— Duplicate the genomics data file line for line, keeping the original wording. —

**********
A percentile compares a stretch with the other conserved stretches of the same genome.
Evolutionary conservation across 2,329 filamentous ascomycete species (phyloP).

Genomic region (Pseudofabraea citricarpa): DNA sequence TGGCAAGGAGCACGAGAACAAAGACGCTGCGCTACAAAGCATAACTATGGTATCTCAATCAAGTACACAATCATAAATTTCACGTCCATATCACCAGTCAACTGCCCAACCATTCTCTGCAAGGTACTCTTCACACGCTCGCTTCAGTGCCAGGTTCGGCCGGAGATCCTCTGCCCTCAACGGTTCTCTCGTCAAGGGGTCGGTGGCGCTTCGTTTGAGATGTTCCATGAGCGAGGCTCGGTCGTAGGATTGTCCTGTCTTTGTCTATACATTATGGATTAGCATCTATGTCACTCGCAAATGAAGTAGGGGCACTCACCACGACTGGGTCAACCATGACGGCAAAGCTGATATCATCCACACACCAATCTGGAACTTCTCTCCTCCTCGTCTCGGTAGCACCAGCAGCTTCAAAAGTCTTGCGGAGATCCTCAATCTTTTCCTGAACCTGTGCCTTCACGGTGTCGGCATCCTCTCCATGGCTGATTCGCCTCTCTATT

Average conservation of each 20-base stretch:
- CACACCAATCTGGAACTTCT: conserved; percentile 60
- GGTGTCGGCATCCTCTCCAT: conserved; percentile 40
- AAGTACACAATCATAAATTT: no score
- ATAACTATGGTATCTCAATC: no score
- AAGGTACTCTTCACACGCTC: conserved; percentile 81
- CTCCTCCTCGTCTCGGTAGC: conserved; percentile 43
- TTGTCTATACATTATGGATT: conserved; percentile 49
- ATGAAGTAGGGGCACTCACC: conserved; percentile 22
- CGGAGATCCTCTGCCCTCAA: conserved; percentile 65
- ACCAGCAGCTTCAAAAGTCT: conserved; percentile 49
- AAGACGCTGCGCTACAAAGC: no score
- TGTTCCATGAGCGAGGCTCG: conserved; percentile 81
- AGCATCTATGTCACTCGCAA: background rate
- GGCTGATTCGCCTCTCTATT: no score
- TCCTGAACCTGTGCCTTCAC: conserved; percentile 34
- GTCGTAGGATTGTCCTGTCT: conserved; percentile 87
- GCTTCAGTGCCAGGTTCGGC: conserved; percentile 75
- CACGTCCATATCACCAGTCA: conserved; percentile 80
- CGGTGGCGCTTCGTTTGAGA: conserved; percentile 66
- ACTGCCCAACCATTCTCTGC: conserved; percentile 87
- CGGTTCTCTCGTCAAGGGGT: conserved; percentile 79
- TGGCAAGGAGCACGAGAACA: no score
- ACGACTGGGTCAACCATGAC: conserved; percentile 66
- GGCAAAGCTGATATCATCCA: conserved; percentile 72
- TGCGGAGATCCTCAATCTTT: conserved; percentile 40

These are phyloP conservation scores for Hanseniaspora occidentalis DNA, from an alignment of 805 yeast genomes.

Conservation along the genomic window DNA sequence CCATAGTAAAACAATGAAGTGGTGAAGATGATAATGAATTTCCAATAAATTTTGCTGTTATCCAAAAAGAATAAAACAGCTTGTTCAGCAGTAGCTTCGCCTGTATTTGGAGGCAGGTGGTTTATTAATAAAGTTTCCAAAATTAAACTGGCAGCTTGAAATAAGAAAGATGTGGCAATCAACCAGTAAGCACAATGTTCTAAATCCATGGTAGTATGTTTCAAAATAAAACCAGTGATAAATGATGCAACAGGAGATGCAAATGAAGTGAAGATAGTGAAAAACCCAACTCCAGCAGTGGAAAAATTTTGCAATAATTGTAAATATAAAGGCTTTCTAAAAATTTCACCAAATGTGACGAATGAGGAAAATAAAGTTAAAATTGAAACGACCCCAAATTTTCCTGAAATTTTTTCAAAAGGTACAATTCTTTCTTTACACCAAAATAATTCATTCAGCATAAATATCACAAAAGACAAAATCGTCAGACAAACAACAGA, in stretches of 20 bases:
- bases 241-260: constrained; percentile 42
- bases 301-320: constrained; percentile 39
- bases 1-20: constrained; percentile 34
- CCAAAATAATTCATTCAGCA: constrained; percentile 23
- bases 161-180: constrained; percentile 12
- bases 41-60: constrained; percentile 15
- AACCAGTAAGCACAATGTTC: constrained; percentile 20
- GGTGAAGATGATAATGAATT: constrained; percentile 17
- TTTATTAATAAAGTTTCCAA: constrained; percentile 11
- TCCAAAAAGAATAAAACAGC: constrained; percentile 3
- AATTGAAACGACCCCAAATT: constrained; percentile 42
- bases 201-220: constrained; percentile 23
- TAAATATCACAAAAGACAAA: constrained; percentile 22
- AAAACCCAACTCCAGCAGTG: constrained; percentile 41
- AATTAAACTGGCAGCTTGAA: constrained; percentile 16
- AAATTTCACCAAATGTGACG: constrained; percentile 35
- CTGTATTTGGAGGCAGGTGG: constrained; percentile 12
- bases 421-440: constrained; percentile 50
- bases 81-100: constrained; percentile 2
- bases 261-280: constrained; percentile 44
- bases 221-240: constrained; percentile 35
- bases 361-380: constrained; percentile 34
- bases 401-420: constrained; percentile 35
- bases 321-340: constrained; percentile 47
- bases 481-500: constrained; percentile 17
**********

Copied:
A percentile compares a stretch with the other conserved stretches of the same genome.
Evolutionary conservation across 2,329 filamentous ascomycete species (phyloP).

Genomic region (Pseudofabraea citricarpa): DNA sequence TGGCAAGGAGCACGAGAACAAAGACGCTGCGCTACAAAGCATAACTATGGTATCTCAATCAAGTACACAATCATAAATTTCACGTCCATATCACCAGTCAACTGCCCAACCATTCTCTGCAAGGTACTCTTCACACGCTCGCTTCAGTGCCAGGTTCGGCCGGAGATCCTCTGCCCTCAACGGTTCTCTCGTCAAGGGGTCGGTGGCGCTTCGTTTGAGATGTTCCATGAGCGAGGCTCGGTCGTAGGATTGTCCTGTCTTTGTCTATACATTATGGATTAGCATCTATGTCACTCGCAAATGAAGTAGGGGCACTCACCACGACTGGGTCAACCATGACGGCAAAGCTGATATCATCCACACACCAATCTGGAACTTCTCTCCTCCTCGTCTCGGTAGCACCAGCAGCTTCAAAAGTCTTGCGGAGATCCTCAATCTTTTCCTGAACCTGTGCCTTCACGGTGTCGGCATCCTCTCCATGGCTGATTCGCCTCTCTATT

Average conservation of each 20-base stretch:
- CACACCAATCTGGAACTTCT: conserved; percentile 60
- GGTGTCGGCATCCTCTCCAT: conserved; percentile 40
- AAGTACACAATCATAAATTT: no score
- ATAACTATGGTATCTCAATC: no score
- AAGGTACTCTTCACACGCTC: conserved; percentile 81
- CTCCTCCTCGTCTCGGTAGC: conserved; percentile 43
- TTGTCTATACATTATGGATT: conserved; percentile 49
- ATGAAGTAGGGGCACTCACC: conserved; percentile 22
- CGGAGATCCTCTGCCCTCAA: conserved; percentile 65
- ACCAGCAGCTTCAAAAGTCT: conserved; percentile 49
- AAGACGCTGCGCTACAAAGC: no score
- TGTTCCATGAGCGAGGCTCG: conserved; percentile 81
- AGCATCTATGTCACTCGCAA: background rate
- GGCTGATTCGCCTCTCTATT: no score
- TCCTGAACCTGTGCCTTCAC: conserved; percentile 34
- GTCGTAGGATTGTCCTGTCT: conserved; percentile 87
- GCTTCAGTGCCAGGTTCGGC: conserved; percentile 75
- CACGTCCATATCACCAGTCA: conserved; percentile 80
- CGGTGGCGCTTCGTTTGAGA: conserved; percentile 66
- ACTGCCCAACCATTCTCTGC: conserved; percentile 87
- CGGTTCTCTCGTCAAGGGGT: conserved; percentile 79
- TGGCAAGGAGCACGAGAACA: no score
- ACGACTGGGTCAACCATGAC: conserved; percentile 66
- GGCAAAGCTGATATCATCCA: conserved; percentile 72
- TGCGGAGATCCTCAATCTTT: conserved; percentile 40

These are phyloP conservation scores for Hanseniaspora occidentalis DNA, from an alignment of 805 yeast genomes.

Conservation along the genomic window DNA sequence CCATAGTAAAACAATGAAGTGGTGAAGATGATAATGAATTTCCAATAAATTTTGCTGTTATCCAAAAAGAATAAAACAGCTTGTTCAGCAGTAGCTTCGCCTGTATTTGGAGGCAGGTGGTTTATTAATAAAGTTTCCAAAATTAAACTGGCAGCTTGAAATAAGAAAGATGTGGCAATCAACCAGTAAGCACAATGTTCTAAATCCATGGTAGTATGTTTCAAAATAAAACCAGTGATAAATGATGCAACAGGAGATGCAAATGAAGTGAAGATAGTGAAAAACCCAACTCCAGCAGTGGAAAAATTTTGCAATAATTGTAAATATAAAGGCTTTCTAAAAATTTCACCAAATGTGACGAATGAGGAAAATAAAGTTAAAATTGAAACGACCCCAAATTTTCCTGAAATTTTTTCAAAAGGTACAATTCTTTCTTTACACCAAAATAATTCATTCAGCATAAATATCACAAAAGACAAAATCGTCAGACAAACAACAGA, in stretches of 20 bases:
- bases 241-260: constrained; percentile 42
- bases 301-320: constrained; percentile 39
- bases 1-20: constrained; percentile 34
- CCAAAATAATTCATTCAGCA: constrained; percentile 23
- bases 161-180: constrained; percentile 12
- bases 41-60: constrained; percentile 15
- AACCAGTAAGCACAATGTTC: constrained; percentile 20
- GGTGAAGATGATAATGAATT: constrained; percentile 17
- TTTATTAATAAAGTTTCCAA: constrained; percentile 11
- TCCAAAAAGAATAAAACAGC: constrained; percentile 3
- AATTGAAACGACCCCAAATT: constrained; percentile 42
- bases 201-220: constrained; percentile 23
- TAAATATCACAAAAGACAAA: constrained; percentile 22
- AAAACCCAACTCCAGCAGTG: constrained; percentile 41
- AATTAAACTGGCAGCTTGAA: constrained; percentile 16
- AAATTTCACCAAATGTGACG: constrained; percentile 35
- CTGTATTTGGAGGCAGGTGG: constrained; percentile 12
- bases 421-440: constrained; percentile 50
- bases 81-100: constrained; percentile 2
- bases 261-280: constrained; percentile 44
- bases 221-240: constrained; percentile 35
- bases 361-380: constrained; percentile 34
- bases 401-420: constrained; percentile 35
- bases 321-340: constrained; percentile 47
- bases 481-500: constrained; percentile 17